Journal Information
Vol. 99. Issue 4.
Pages 635-637 (1 July 2024)
Vol. 99. Issue 4.
Pages 635-637 (1 July 2024)
Letter - Therapy
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Low-dose oral minoxidil for persistent chemotherapy and radiotherapy-induced alopecia in a pediatric female patient
Raíssa Rodriguez Meloa,
Corresponding author

Corresponding author.
, Rita Fernanda Cortez de Almeidaa, Luciana Rodino Lemesa, Sidney Frattini Juniorb, Paulo Müller Ramosc, Daniel Fernandes Melod
a Dermatology Department, Universidade do Estado do Rio de Janeiro, Rio de Janeiro, RJ, Brazil
b The Mole Clinic, Private Practice, Ancaster, Ontario, Canada
c Department of Infectious Diseases, Dermatology, Imaging Diagnosis and Radiotherapy, Faculty of Medicine, Universidade Estadual Paulista, Botucatu, SP, Brazil
d Dermatology Department, Universidade do Estado do Rio de Janeiro (UERJ), Rio de Janeiro, RJ, Brazil
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Dear Editor,

Cytotoxic chemotherapy, molecularly targeted therapy, immunotherapy, radiotherapy, stem cell transplant, and endocrine therapies may lead to hair disorders which in most cases are reversible.1,2 However, persistent Chemotherapy-Induced Alopecia (pCIA) and persistent Radiotherapy-Induced Alopecia (pRIA) can occur.1,2 They are defined as incomplete hair regrowth more than 6 months after treatment conclusion.2 It depends on the type, duration, and dose of oncological treatment.1 This article reports a pediatric female patient with pCIA and pRIA, who showed significant hair regrowth using Low-Dose Oral Minoxidil (LDOM).

A 4-year-old female patient was diagnosed with Atypical Rhabdoid Teratoid Tumor (ARTT) of the cerebellum. Dana-Farber protocol chemotherapy was initiated with vincristine, cisplatin, doxorubicin, cyclophosphamide, etoposide, temozolomide, and actinomycin D for 18 months. In addition, she was submitted to 10 sessions of intrathecal chemotherapy with cytarabine and dexamethasone, followed by skull and neuraxis radiotherapy, and an occipital craniotomy with partial tumor resection. Fortunately, she achieved oncological remission but evolved with pCIA and pRIA. At age 9, alopecia became a cosmetic concern, so 5% topical minoxidil was tried once daily for 6-months with no clinical response. At age 14, LDOM was started at 0.5 mg/day with some improvement in hair density after 6 months. This dose was increased to 1 mg/day for another 6 months with remarkable clinical and trichoscopic response and no reported side effects (Figs. 1–2).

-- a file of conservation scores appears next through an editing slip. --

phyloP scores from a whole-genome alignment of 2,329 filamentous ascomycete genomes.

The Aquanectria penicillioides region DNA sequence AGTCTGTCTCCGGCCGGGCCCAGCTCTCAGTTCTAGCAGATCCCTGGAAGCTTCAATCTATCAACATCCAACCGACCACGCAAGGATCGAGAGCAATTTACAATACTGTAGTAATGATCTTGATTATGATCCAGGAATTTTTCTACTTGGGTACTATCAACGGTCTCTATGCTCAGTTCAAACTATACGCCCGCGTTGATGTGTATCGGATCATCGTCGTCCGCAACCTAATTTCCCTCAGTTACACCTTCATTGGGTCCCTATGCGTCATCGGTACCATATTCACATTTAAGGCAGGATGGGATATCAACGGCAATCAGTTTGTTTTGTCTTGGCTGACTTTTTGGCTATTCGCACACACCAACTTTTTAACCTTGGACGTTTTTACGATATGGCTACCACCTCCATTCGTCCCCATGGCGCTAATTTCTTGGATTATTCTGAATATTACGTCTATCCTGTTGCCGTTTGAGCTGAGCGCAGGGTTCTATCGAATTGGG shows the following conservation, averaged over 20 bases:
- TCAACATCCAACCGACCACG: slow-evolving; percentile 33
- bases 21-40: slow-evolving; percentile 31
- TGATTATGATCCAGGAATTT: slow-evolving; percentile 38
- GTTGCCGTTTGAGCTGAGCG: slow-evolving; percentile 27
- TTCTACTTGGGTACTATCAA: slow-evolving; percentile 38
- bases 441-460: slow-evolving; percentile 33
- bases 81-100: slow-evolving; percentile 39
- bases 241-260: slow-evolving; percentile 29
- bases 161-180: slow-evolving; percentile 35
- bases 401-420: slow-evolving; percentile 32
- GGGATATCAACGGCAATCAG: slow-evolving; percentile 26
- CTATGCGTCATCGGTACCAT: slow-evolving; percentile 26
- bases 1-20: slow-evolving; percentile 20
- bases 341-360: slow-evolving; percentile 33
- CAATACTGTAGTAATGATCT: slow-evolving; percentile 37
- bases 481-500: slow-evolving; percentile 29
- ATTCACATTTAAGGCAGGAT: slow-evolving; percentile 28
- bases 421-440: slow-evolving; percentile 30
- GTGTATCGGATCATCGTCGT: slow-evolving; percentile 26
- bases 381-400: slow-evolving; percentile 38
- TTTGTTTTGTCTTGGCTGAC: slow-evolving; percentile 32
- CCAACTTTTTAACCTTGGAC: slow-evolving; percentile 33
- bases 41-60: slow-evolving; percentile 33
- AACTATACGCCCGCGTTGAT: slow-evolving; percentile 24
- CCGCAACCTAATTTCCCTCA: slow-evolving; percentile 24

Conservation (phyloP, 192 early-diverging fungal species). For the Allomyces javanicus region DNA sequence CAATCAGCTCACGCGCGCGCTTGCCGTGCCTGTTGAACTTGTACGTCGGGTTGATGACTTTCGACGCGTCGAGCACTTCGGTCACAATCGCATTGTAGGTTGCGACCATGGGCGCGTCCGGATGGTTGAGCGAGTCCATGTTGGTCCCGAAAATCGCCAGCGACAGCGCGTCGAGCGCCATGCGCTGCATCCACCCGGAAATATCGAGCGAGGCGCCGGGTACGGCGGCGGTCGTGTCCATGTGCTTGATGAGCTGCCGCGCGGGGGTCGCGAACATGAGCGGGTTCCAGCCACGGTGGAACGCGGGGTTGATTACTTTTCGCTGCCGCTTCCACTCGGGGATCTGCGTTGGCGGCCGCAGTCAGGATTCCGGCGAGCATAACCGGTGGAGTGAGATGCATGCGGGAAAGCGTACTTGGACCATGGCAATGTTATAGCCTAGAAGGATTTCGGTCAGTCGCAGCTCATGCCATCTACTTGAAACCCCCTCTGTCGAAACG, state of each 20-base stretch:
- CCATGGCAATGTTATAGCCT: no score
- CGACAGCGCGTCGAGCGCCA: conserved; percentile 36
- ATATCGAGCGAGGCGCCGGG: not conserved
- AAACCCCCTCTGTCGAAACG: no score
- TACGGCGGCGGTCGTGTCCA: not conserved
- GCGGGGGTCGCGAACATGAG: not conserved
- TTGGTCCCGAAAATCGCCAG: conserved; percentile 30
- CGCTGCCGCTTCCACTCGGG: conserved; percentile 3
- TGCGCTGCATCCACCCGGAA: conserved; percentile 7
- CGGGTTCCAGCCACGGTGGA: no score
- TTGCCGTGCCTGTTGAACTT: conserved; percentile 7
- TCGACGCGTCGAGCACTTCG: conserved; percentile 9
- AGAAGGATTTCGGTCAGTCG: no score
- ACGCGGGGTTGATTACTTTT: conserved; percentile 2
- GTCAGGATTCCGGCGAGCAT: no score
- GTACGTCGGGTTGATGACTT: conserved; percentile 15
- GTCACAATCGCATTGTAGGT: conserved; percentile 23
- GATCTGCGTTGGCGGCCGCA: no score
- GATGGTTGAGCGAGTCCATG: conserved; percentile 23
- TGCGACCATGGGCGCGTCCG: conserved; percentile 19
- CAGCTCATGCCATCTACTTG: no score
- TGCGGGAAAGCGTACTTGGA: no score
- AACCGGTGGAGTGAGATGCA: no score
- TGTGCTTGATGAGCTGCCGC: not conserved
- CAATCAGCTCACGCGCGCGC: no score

Figure 1.

(A) Clinical photograph of female pediatric patient with pRIA and pCIA before treatment, showing diffuse alopecia with thin hairs. (B) Clinical image of the same patient after one year of treatment with LDOM showing improvement of hair density.

Figure 2.

(A) Trichoscopy image low hair density with a predominance of thin hairs before treatment with LDOM. (B) Trichoscopy image of the same area, showing a significant improvement in hair density and predominance of thicker hair shafts after one year of LDOM treatment.


pCIA has been reported in 14% of childhood cancer survivors.1 Acute hair loss during chemotherapy occurs due to the cytotoxic action on the hair follicle, interrupting mitosis and disturbing the hair cycle. The exact mechanisms that lead to pCIA and pRIA are unclear but may be related to damage to follicle stem cells and altered signaling with failure to restore a new cycle.2,3 The association of chemotherapy and radiotherapy increases the risks of persistent alopecia.2

Busulfan, cyclophosphamide, anthracycline, carboplatin, docetaxel, paclitaxel, and etoposide are the agents most commonly associated with pCIA. Clinically, pCIA may present similar to androgenetic alopecia, with a diffuse or patchy pattern or total alopecia. Histopathology often shows non-scarring alopecia with reduced hair density and miniaturization.3

Oral minoxidil is an arterial vasodilator first introduced as an antihypertensive medication.4,5 In dermatology, LDOM (0.25‒5 mg/day) has been increasingly used for androgenetic alopecia, alopecia areata, traction alopecia, and, more recently, pCIA.4,5 For pRIA in the pediatric population, LDOM has not yet been reported. A retrospective study with 63 pediatric patients treated with LDOM for different types of hair loss showed no serious adverse effects.5

pCIA and pRIA can cause significant distress, impacting the psychosocial development of children and adolescents. It is particularly challenging when they co-occur. We presented a case of associated pCIA and pRIA successfully treated with LDOM. Despite the few reports in the literature of this medication in the pediatric age group for persistent hair loss conditions, it seems to be safe and effective and should be considered by dermatologists.

Financial support

None declared.

Authors’ contributions

Raíssa Rodriguez Melo: Prepared the draft; wrote the manuscript and approved the final version to be published.

Rita Fernanda Cortez de Almeida: Designed the study; wrote the manuscript and approved the final version to be published.

Luciana Rodino Lemes: Designed the study; wrote the manuscript and approved the final version to be published.

Sidney Frattini Junior: prepared the draft, reviewed the text and approved the final version to be published.

Paulo Muller Ramos: Designed the study; critically reviewed the manuscript and approved the final version to be published.

Daniel Fernandes Melo: Conceived the study; critically reviewed the manuscript and approved the final version to be published.

Conflicts of interest

None declared.

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Study conducted at the Pedro Ernesto Hospital, Universidade do Estado do Rio de Janeiro, Rio de Janeiro, RJ, Brazil.

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